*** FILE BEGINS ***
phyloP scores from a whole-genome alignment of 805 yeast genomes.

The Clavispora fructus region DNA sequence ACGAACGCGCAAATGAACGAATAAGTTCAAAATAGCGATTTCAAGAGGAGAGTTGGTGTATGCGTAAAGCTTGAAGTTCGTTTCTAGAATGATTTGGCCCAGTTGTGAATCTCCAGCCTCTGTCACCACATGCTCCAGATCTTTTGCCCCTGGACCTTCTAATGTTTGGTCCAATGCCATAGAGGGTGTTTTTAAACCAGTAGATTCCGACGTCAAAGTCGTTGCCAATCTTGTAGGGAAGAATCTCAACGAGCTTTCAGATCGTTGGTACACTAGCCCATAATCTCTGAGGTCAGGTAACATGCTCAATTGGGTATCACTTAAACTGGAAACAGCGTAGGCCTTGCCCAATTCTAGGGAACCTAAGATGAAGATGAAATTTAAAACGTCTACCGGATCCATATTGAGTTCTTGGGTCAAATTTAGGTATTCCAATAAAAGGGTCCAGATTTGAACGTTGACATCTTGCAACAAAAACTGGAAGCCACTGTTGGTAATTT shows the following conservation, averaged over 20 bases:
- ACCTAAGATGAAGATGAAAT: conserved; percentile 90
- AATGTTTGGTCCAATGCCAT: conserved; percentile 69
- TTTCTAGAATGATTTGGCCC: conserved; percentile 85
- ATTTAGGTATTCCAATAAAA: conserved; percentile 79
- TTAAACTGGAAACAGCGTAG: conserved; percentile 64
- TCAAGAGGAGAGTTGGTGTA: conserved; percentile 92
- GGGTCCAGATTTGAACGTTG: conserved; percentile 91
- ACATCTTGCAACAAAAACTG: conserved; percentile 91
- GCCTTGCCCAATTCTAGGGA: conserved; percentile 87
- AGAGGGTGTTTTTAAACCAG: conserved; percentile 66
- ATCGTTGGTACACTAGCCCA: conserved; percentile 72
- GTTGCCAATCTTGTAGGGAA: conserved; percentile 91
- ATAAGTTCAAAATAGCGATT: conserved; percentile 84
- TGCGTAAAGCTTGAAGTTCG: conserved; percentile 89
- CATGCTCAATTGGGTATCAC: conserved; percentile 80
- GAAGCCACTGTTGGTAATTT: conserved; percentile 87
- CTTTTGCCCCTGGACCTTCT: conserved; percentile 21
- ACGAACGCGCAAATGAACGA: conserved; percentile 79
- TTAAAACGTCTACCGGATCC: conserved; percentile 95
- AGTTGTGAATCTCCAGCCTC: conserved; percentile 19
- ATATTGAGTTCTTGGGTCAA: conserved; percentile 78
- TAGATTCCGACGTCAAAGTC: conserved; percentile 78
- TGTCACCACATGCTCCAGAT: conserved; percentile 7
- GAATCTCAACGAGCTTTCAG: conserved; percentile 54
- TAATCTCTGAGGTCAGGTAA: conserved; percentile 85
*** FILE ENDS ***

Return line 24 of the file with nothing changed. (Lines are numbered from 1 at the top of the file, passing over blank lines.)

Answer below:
- TAGATTCCGACGTCAAAGTC: conserved; percentile 78